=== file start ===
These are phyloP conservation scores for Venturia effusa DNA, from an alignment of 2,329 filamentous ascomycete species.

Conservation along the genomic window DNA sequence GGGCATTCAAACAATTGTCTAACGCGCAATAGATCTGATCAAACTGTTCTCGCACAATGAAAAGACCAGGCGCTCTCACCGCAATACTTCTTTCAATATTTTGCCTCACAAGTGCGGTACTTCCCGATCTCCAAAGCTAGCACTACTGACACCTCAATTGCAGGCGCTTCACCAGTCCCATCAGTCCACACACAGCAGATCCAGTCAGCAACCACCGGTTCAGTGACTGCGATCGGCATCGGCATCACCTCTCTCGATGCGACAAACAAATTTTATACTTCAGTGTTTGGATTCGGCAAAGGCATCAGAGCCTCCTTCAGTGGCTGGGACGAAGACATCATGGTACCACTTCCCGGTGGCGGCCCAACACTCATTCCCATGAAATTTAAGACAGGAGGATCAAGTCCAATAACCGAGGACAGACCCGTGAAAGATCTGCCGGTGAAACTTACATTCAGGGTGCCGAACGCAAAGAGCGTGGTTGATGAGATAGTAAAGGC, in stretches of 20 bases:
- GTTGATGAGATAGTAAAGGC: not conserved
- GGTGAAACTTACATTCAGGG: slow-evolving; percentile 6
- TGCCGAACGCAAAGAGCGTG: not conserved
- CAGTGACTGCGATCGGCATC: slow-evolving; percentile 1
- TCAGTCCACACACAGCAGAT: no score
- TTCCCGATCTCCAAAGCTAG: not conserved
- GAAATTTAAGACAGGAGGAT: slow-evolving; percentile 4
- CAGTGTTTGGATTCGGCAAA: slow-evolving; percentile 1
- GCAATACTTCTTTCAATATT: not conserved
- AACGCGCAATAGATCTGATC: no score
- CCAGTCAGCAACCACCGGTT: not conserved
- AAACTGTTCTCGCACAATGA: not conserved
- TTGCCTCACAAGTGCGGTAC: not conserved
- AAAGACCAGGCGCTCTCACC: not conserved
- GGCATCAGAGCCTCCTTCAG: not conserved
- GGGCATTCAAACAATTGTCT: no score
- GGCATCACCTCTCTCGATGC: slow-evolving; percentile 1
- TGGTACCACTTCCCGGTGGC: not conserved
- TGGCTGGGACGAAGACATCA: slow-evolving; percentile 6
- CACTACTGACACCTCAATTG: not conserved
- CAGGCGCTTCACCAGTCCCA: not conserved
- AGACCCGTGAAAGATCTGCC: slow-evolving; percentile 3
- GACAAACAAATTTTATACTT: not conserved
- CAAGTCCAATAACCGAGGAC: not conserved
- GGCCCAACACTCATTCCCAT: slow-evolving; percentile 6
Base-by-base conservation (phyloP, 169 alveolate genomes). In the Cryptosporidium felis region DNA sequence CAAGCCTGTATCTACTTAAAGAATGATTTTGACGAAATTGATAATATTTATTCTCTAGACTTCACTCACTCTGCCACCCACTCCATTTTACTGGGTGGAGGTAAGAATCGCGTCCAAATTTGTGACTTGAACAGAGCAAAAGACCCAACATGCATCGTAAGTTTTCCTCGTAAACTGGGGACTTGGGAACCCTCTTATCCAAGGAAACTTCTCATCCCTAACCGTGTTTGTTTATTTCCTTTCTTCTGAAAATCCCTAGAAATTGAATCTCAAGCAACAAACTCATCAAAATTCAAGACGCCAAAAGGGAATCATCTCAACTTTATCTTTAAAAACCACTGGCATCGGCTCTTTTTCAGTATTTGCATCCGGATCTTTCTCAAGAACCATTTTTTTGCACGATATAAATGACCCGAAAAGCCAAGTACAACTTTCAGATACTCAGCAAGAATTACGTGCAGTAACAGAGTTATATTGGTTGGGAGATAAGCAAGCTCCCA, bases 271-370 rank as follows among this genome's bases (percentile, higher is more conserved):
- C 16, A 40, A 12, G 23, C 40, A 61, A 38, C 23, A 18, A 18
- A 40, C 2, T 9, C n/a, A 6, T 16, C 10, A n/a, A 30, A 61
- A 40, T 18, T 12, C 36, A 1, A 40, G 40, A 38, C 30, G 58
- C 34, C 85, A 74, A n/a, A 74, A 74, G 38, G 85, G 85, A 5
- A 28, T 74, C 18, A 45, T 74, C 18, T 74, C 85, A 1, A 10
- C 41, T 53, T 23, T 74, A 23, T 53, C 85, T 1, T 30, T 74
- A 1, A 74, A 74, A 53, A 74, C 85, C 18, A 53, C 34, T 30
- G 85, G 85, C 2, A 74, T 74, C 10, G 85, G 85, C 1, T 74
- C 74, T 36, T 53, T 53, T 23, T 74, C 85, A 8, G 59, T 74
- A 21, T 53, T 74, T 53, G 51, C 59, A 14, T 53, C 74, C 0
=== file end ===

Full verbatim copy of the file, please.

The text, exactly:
These are phyloP conservation scores for Venturia effusa DNA, from an alignment of 2,329 filamentous ascomycete species.

Conservation along the genomic window DNA sequence GGGCATTCAAACAATTGTCTAACGCGCAATAGATCTGATCAAACTGTTCTCGCACAATGAAAAGACCAGGCGCTCTCACCGCAATACTTCTTTCAATATTTTGCCTCACAAGTGCGGTACTTCCCGATCTCCAAAGCTAGCACTACTGACACCTCAATTGCAGGCGCTTCACCAGTCCCATCAGTCCACACACAGCAGATCCAGTCAGCAACCACCGGTTCAGTGACTGCGATCGGCATCGGCATCACCTCTCTCGATGCGACAAACAAATTTTATACTTCAGTGTTTGGATTCGGCAAAGGCATCAGAGCCTCCTTCAGTGGCTGGGACGAAGACATCATGGTACCACTTCCCGGTGGCGGCCCAACACTCATTCCCATGAAATTTAAGACAGGAGGATCAAGTCCAATAACCGAGGACAGACCCGTGAAAGATCTGCCGGTGAAACTTACATTCAGGGTGCCGAACGCAAAGAGCGTGGTTGATGAGATAGTAAAGGC, in stretches of 20 bases:
- GTTGATGAGATAGTAAAGGC: not conserved
- GGTGAAACTTACATTCAGGG: slow-evolving; percentile 6
- TGCCGAACGCAAAGAGCGTG: not conserved
- CAGTGACTGCGATCGGCATC: slow-evolving; percentile 1
- TCAGTCCACACACAGCAGAT: no score
- TTCCCGATCTCCAAAGCTAG: not conserved
- GAAATTTAAGACAGGAGGAT: slow-evolving; percentile 4
- CAGTGTTTGGATTCGGCAAA: slow-evolving; percentile 1
- GCAATACTTCTTTCAATATT: not conserved
- AACGCGCAATAGATCTGATC: no score
- CCAGTCAGCAACCACCGGTT: not conserved
- AAACTGTTCTCGCACAATGA: not conserved
- TTGCCTCACAAGTGCGGTAC: not conserved
- AAAGACCAGGCGCTCTCACC: not conserved
- GGCATCAGAGCCTCCTTCAG: not conserved
- GGGCATTCAAACAATTGTCT: no score
- GGCATCACCTCTCTCGATGC: slow-evolving; percentile 1
- TGGTACCACTTCCCGGTGGC: not conserved
- TGGCTGGGACGAAGACATCA: slow-evolving; percentile 6
- CACTACTGACACCTCAATTG: not conserved
- CAGGCGCTTCACCAGTCCCA: not conserved
- AGACCCGTGAAAGATCTGCC: slow-evolving; percentile 3
- GACAAACAAATTTTATACTT: not conserved
- CAAGTCCAATAACCGAGGAC: not conserved
- GGCCCAACACTCATTCCCAT: slow-evolving; percentile 6
Base-by-base conservation (phyloP, 169 alveolate genomes). In the Cryptosporidium felis region DNA sequence CAAGCCTGTATCTACTTAAAGAATGATTTTGACGAAATTGATAATATTTATTCTCTAGACTTCACTCACTCTGCCACCCACTCCATTTTACTGGGTGGAGGTAAGAATCGCGTCCAAATTTGTGACTTGAACAGAGCAAAAGACCCAACATGCATCGTAAGTTTTCCTCGTAAACTGGGGACTTGGGAACCCTCTTATCCAAGGAAACTTCTCATCCCTAACCGTGTTTGTTTATTTCCTTTCTTCTGAAAATCCCTAGAAATTGAATCTCAAGCAACAAACTCATCAAAATTCAAGACGCCAAAAGGGAATCATCTCAACTTTATCTTTAAAAACCACTGGCATCGGCTCTTTTTCAGTATTTGCATCCGGATCTTTCTCAAGAACCATTTTTTTGCACGATATAAATGACCCGAAAAGCCAAGTACAACTTTCAGATACTCAGCAAGAATTACGTGCAGTAACAGAGTTATATTGGTTGGGAGATAAGCAAGCTCCCA, bases 271-370 rank as follows among this genome's bases (percentile, higher is more conserved):
- C 16, A 40, A 12, G 23, C 40, A 61, A 38, C 23, A 18, A 18
- A 40, C 2, T 9, C n/a, A 6, T 16, C 10, A n/a, A 30, A 61
- A 40, T 18, T 12, C 36, A 1, A 40, G 40, A 38, C 30, G 58
- C 34, C 85, A 74, A n/a, A 74, A 74, G 38, G 85, G 85, A 5
- A 28, T 74, C 18, A 45, T 74, C 18, T 74, C 85, A 1, A 10
- C 41, T 53, T 23, T 74, A 23, T 53, C 85, T 1, T 30, T 74
- A 1, A 74, A 74, A 53, A 74, C 85, C 18, A 53, C 34, T 30
- G 85, G 85, C 2, A 74, T 74, C 10, G 85, G 85, C 1, T 74
- C 74, T 36, T 53, T 53, T 23, T 74, C 85, A 8, G 59, T 74
- A 21, T 53, T 74, T 53, G 51, C 59, A 14, T 53, C 74, C 0